Hinnaland Trucking hay delivery

A truck hauls two loads of hay bales out of a rest stop between Mosby and Sand Springs in July. The donated hay bales went to those affected by the Lodgepole Complex fires.

Gazette Staff

Some of the hay donations from across the country that have provided much-needed relief to central and Eastern Montana ranchers affected by the Lodgepole Complex fire and severe drought have been contaminated with noxious and invasive weeds.

The Montana Natural Resources Conservation Service, Montana Department of Agriculture, Montana Invasive Species Council, conservation districts and others are coordinating outreach and working with hay recipients to identify unknown plants, insects, and diseases to prevent their spread.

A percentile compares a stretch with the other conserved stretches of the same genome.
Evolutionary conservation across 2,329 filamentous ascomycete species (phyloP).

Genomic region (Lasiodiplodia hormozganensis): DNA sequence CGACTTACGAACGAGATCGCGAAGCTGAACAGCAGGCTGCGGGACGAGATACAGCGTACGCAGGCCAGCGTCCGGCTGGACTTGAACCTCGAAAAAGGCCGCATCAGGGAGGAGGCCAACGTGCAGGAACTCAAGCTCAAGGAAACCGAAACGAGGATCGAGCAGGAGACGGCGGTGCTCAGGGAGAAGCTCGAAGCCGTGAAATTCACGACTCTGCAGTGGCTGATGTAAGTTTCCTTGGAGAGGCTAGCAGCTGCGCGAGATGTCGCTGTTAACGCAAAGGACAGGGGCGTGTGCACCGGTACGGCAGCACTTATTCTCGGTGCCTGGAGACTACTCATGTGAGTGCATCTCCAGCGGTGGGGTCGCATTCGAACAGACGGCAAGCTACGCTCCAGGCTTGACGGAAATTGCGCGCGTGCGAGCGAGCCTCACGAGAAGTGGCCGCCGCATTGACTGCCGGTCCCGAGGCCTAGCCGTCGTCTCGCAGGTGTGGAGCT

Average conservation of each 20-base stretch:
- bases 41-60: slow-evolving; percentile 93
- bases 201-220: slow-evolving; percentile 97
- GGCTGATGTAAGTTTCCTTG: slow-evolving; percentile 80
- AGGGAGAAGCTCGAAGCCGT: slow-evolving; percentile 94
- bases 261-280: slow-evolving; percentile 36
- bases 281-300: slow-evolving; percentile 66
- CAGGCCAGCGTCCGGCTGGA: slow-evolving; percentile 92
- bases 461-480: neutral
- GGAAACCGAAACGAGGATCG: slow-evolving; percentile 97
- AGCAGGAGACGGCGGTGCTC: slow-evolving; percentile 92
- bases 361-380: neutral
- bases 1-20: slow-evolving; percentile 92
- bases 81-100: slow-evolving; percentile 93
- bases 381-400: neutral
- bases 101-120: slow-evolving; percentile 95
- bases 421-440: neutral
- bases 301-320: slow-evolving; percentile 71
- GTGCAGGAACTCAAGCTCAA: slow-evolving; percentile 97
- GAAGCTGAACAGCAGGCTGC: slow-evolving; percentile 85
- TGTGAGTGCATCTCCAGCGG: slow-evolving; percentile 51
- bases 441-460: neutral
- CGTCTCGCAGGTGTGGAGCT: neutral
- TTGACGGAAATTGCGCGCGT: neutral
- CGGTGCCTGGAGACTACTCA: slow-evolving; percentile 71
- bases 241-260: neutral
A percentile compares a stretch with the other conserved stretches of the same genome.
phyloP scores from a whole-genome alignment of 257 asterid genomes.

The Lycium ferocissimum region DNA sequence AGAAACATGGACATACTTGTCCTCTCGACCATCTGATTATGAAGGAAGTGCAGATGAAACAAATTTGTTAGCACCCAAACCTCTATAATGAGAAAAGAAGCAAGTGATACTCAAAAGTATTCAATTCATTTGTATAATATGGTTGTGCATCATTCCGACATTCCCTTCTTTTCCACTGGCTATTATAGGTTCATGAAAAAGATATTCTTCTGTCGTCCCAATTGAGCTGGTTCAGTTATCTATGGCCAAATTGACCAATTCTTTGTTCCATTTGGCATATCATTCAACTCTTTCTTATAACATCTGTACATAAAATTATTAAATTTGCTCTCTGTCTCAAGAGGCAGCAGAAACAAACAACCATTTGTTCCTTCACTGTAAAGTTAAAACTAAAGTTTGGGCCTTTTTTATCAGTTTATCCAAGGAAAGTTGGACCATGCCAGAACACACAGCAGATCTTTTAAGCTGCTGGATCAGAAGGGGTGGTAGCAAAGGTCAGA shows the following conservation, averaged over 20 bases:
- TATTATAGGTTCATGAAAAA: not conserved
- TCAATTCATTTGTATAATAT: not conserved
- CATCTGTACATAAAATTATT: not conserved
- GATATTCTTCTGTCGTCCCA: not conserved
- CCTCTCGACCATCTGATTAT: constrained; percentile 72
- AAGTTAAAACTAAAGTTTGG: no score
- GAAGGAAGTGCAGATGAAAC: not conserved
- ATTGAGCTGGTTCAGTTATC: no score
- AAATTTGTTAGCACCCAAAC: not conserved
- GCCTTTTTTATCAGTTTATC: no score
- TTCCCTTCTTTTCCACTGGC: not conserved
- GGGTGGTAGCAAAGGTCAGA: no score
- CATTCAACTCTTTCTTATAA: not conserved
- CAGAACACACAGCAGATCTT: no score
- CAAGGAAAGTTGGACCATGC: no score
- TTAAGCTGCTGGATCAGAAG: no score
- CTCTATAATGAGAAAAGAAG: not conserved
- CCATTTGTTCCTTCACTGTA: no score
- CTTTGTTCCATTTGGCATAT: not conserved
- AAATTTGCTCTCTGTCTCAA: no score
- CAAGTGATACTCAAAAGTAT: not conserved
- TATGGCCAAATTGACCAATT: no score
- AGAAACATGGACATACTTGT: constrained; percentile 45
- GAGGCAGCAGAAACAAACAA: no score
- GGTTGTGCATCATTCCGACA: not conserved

“Invasive species threaten hay productivity and quality, as well as economic value and livestock health,” said Monica Pokorny, NRCS plant materials specialist. “Local, state and federal agencies are working with landowners to detect invasive species and develop monitoring plans to keep watch on potential new infestations.”

Invasive species include non-native pests and plants introduced outside of their natural habitats. In this new environment, free from their natural predators, they have an advantage that allows them to out-compete native plants and agricultural crops for space, moisture and nutrients.

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